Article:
HAUNTING OF HILL HOUSE -- Grade: B
Updated: Nov 4, 2018
This well-produced, well-acted 10-episode thriller is rightly winning raves for its atmospheric mix of foreboding dread and solid family drama. And it has something to say about the #MeToo movement as well. But it could be a lot tighter...
The Haunting of Hill House, the latest buzzy drama from #Netflix, stars #CarlaGugino, #HenryThomas, #ElizabethReaser and a truly talented cast of youngsters in a 10-episode series based on the novel by acclaimed author #ShirleyJackson (The Lottery). The story follows a family of seven who move into a historic home with the hopes of restoring and flipping it to finance their own dream house. Of course, when things literally begin to go bump in the night, they soon realize that Hill House is much more than just your average HGTV fixer-upper.
Kind of a Cool Structure
The series moves back and forth through time, showing the five young Crain kids dealing with their seriously spooky childhoods, and the present, where the now-grown siblings remain heart-breakingly haunted by their past experiences. Each episode takes the point of view of one of the kids, and their stories are skillfully woven together, though it can be hard at times to follow the timeline.
The first six episodes zoom by, but then, as with other prestige adaptations like Sharp Objects, the strain of stretching out a novel into a 10-episode series starts to show.
I'd skip Episodes 7 and 8, and move right to the two-part finale, though it too begins to drag.
There are definitely enough horror elements and shock moments to satisfy a Netflix viewer looking for some Halloween thrills and chills. And as with any good suspense story -- especially one by the brilliant Jackson -- those scares are a means to convey some deeper truths about society in general. The series has a lot to say about complicated family relationships and resentments in adulthood, and how your rep as the baby, the screw-up, the responsible one or the misfit can become self-fulfilling prophecies.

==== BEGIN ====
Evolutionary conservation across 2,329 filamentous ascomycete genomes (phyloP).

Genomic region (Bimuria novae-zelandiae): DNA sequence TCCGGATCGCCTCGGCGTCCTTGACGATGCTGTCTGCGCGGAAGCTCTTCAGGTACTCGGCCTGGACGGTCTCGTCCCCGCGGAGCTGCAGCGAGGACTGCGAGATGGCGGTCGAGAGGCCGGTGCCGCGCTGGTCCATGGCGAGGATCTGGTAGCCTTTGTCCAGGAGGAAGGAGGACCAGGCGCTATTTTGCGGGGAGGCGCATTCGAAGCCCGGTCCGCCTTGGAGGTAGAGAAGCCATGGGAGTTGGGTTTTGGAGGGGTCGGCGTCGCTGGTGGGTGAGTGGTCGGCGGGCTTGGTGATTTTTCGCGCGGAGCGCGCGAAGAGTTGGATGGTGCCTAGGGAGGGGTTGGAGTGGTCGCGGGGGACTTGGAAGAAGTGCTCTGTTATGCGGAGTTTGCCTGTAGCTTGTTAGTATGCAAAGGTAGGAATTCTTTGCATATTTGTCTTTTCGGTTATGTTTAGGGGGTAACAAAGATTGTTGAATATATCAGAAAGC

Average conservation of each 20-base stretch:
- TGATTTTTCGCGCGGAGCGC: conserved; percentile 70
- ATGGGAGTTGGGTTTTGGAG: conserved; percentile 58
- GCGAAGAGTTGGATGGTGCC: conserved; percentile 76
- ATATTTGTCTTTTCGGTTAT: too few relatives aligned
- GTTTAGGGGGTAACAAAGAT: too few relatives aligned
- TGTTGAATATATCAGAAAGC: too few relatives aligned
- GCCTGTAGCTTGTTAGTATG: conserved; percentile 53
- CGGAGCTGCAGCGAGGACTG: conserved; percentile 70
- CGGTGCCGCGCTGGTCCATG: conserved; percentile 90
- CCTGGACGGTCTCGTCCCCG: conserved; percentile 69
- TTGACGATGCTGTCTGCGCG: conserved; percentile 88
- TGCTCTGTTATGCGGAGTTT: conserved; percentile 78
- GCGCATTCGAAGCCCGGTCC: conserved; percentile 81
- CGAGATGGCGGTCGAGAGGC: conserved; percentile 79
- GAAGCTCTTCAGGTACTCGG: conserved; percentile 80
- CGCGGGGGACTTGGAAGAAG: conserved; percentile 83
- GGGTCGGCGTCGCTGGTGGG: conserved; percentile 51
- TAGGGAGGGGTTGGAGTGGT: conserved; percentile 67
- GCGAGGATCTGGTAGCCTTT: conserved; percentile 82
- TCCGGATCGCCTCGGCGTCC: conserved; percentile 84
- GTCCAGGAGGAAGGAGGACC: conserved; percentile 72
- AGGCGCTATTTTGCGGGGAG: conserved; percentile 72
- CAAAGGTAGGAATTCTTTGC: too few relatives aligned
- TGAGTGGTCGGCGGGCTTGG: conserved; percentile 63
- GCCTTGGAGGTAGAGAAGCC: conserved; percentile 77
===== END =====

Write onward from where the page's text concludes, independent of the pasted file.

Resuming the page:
Of course, there are lots of ways to interpret a novel. The original 1963 film adaptation, and this one too, deals with the possibility that hereditary mental illness -- and not supernatural phenomena -- is behind all this mayhem. The terror of realizing that your family is "cursed" is all too real and makes a great metaphor.
And there's another subtext here too. As the younger children struggle to get their parents to believe the horrible things they've seen in the house, The Haunting also becomes an effective commentary on the #MeToo movement.
(#FemmeCritic bonus points for that.) These monsters do exist, and the adults' dismissive attitudes have a grave effect on these young kids' futures. It's a tragedy on all sides.
Behind the Scenes
The Haunting of Hill House was a family affair behind the camera as well -- #MikeFlanagan, the show-runner, directed all 10 episodes, and the series stars his wife Kate Siegel. Flanagan's built a solid company of actors too. The always-excellent Carla Gugino appeared in Flanagan's 2017 Stephen King adaptation Gerald's Game on Netflix. He also directed Ouija: Origin of Evil, which just happened to star Elizabeth Reaser and Henry Thomas.
One of the strongest episodes is written by Meredith Averill, who's been on staff of female-forward shows like The Good Wife and Jane the Virgin. Her script for Episode 5, "The Bent-Neck Lady," is both creepy and tragic -- and makes for the most memorable and emotionally-powerful segment of the entire series. Episode 6 is a standout as well, shot in five long takes, edited together to appear as one. Check out Mike Flanagan's cool Twitter thread on how he accomplished this feat.
Femme Critic Score:
Female Leads: Ensemble cast features four women characters, but truthfully the series is led by a male.
Female Directors: Zero
Female Writers: 4.5 out of 10 episodes
Passes the Bechdel Test: Yes, but there is some unnecessary romantic drama between two of the sisters.